U.K. Bond Demand Highest Since 2013 in First Sale Since Revamp

  • Bid-to-cover ratio climbs to 2.01, most since December 2013
  • Nation sells 2.75 billion pounds of 2021 bonds Tuesday

Demand for U.K. government five-year bonds rose to the highest since 2013 in the first sale since the debt office’s revamp of issuance came into effect.

Gilts gained, within the 10-year yield falling to the lowest in more than a month, even as the nation sold 2.75 billion pounds ($3.9 billion) of 2021 bonds. Investors bid 2.01 times the targeted amount and the debt was sold with an average yield of 0.801 percent. The U.K. Debt Management Office announced last month a slew of changes designed to increase its flexibility in issuing bonds at a time when demand has declined and the chief executive officer, Robert Stheeman, said an uncovered auction was possible.

The U.K. previously sold 3.5 billion pounds of 2021 bonds at an average yield of 0.86 percent on March 2. The bid-to-cover ratio was 1.54.

Tuesday’s sale produced “an impressive result, especially given we have been rallying strongly this morning,” said Daniela Russell, a portfolio construction associate at Legal & General Group Plc in London. “There was particularly high attention on this auction since it was the first since the changes. So it’s important that there was such a strong result. The fact the bond came close to market is particularly positive.”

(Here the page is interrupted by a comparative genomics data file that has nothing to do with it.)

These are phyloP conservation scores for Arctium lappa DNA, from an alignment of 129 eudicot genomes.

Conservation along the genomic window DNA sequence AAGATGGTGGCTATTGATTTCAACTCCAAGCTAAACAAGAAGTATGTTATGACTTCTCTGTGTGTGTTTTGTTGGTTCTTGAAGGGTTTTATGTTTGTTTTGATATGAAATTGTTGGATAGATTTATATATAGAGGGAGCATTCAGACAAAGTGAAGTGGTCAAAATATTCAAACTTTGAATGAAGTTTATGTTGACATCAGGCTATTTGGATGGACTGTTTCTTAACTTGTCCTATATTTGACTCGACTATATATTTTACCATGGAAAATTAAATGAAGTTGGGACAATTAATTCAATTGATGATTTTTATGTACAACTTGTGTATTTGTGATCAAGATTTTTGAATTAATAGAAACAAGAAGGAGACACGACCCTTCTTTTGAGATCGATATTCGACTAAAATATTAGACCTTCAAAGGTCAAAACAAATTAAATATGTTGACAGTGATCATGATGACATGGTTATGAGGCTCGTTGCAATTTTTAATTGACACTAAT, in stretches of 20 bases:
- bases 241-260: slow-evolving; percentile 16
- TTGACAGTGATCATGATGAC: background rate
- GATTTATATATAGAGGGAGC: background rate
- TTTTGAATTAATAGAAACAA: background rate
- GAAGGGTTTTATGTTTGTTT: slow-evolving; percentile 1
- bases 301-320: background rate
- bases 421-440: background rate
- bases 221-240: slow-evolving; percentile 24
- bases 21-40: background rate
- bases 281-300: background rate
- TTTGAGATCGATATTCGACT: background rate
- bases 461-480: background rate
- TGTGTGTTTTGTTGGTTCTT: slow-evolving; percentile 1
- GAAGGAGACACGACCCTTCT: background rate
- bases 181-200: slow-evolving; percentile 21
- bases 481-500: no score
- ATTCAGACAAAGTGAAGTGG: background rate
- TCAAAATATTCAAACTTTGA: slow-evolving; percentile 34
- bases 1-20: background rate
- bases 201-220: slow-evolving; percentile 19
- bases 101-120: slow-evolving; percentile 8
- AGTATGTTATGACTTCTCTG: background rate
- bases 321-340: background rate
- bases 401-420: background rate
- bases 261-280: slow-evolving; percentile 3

Bid-to-Cover

At an auction of five-year gilts in January, the bid-to-cover ratio was 1.07, the lowest since a 2009 sale of 40-year securities that missed its sales target. The gilt market has faced increasing challenges as market makers contend with regulations that constrain the use of their balance sheets. Two gilt primary dealers resigned in the last year and others have said that it’s becoming increasingly difficult to sell the securities as new rules increase costs and make banks less willing to risk their own capital.

The changes to the 2016-17 remit include smaller auctions, greater flexibility to sell bonds via banks and the introduction of gilt tenders. The DMO has also requested that primary dealers increase the amount of securities they bid for at auction to a rolling six-month average of 5 percent to ensure smooth sales.

The 10-year gilt yield fell five basis points, or 0.05 percentage point, to 1.38 percent as of the 5 p.m. London close, after touching 1.34 percent, the lowest since March 1. The 2 percent security due in September 2025 rose 0.48, or 4.80 pounds per 1,000-pound face amount, to 105.50.

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